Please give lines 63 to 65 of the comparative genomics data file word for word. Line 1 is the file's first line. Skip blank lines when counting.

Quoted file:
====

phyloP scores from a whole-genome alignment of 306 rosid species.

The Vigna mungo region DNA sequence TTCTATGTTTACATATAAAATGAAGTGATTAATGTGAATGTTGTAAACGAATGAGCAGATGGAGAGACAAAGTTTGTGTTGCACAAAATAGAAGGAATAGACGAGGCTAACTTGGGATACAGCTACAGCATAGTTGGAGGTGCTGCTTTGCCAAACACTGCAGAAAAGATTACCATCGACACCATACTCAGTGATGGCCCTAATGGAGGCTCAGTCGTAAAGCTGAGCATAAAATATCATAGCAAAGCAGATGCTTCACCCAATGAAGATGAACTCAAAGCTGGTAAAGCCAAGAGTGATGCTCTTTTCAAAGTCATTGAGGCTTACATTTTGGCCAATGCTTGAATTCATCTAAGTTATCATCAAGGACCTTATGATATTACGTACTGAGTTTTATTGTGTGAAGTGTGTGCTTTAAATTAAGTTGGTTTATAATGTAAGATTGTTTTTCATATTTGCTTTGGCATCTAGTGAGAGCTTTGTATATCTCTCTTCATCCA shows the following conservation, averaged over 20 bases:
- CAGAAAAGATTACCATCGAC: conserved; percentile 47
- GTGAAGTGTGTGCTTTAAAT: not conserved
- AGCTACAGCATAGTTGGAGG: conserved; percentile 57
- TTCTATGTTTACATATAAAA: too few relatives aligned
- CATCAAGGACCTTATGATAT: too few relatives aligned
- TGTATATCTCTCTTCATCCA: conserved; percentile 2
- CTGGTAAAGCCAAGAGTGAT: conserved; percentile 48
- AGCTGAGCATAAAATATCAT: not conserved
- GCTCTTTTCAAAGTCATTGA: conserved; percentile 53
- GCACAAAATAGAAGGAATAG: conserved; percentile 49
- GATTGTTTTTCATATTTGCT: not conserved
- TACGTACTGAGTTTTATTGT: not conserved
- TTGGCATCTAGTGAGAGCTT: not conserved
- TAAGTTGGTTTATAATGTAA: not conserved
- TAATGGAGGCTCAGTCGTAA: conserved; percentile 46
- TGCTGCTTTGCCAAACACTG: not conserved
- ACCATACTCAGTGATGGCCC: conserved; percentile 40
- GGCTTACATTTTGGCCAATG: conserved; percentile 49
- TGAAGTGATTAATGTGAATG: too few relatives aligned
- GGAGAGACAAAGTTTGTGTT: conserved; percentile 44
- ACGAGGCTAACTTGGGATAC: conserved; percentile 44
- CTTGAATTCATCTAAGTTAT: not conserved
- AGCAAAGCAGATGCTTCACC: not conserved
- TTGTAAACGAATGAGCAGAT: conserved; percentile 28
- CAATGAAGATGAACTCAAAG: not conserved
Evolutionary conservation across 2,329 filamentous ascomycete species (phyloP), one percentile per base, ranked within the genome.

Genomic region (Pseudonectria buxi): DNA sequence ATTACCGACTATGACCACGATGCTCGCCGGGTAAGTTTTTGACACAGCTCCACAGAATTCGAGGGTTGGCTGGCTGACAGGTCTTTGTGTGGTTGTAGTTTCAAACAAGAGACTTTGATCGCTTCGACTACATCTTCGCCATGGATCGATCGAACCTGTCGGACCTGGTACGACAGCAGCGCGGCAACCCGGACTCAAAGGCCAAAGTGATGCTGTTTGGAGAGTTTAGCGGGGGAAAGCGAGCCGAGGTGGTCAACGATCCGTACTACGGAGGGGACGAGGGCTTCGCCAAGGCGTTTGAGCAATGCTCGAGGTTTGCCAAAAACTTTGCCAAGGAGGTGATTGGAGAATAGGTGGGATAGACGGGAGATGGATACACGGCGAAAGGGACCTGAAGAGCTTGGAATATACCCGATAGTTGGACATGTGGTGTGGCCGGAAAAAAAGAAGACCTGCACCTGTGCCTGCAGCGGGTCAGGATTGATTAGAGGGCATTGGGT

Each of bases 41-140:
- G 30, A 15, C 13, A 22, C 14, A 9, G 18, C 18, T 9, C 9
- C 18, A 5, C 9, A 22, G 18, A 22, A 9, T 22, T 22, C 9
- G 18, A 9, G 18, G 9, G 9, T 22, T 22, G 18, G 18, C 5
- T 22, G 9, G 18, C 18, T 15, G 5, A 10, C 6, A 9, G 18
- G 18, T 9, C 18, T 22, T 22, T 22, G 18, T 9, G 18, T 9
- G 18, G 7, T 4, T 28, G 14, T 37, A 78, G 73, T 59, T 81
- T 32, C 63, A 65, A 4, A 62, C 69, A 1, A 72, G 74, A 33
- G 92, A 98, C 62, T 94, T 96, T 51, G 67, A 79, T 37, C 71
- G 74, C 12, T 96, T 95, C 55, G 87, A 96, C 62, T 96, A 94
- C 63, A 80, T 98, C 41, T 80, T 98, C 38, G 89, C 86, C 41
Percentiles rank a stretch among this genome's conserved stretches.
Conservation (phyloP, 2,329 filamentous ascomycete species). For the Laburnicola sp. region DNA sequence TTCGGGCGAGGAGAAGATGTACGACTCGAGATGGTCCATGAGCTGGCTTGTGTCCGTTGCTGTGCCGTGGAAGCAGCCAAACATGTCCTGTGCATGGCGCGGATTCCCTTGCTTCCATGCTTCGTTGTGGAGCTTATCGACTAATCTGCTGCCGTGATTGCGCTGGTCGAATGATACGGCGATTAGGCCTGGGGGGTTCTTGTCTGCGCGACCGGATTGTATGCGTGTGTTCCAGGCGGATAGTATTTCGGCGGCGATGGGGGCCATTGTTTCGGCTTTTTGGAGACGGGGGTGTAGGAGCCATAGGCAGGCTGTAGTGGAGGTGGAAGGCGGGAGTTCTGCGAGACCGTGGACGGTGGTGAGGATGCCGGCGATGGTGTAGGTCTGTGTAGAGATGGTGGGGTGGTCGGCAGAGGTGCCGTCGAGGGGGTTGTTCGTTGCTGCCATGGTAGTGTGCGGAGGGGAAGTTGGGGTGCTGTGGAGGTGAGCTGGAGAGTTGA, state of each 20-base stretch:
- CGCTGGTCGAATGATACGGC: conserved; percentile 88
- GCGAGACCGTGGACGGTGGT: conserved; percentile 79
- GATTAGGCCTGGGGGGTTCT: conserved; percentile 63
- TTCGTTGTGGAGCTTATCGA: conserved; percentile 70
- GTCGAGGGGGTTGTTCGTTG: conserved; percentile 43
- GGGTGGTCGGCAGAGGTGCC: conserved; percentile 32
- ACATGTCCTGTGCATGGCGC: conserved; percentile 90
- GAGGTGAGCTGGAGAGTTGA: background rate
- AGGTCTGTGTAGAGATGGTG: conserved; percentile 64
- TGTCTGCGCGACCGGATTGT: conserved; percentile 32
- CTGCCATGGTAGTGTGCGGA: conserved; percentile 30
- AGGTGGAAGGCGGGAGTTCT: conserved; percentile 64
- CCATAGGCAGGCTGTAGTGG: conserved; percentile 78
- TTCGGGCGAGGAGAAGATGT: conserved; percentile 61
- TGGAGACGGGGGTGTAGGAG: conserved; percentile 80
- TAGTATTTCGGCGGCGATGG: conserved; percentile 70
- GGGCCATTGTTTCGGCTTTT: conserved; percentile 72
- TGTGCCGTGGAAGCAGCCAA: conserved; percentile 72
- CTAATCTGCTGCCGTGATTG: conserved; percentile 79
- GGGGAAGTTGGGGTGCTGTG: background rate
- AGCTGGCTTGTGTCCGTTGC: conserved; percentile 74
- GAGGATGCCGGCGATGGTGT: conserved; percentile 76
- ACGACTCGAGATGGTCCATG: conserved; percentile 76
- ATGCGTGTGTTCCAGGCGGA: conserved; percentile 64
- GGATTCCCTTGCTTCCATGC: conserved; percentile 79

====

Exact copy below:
- AGCTGGCTTGTGTCCGTTGC: conserved; percentile 74
- GAGGATGCCGGCGATGGTGT: conserved; percentile 76
- ACGACTCGAGATGGTCCATG: conserved; percentile 76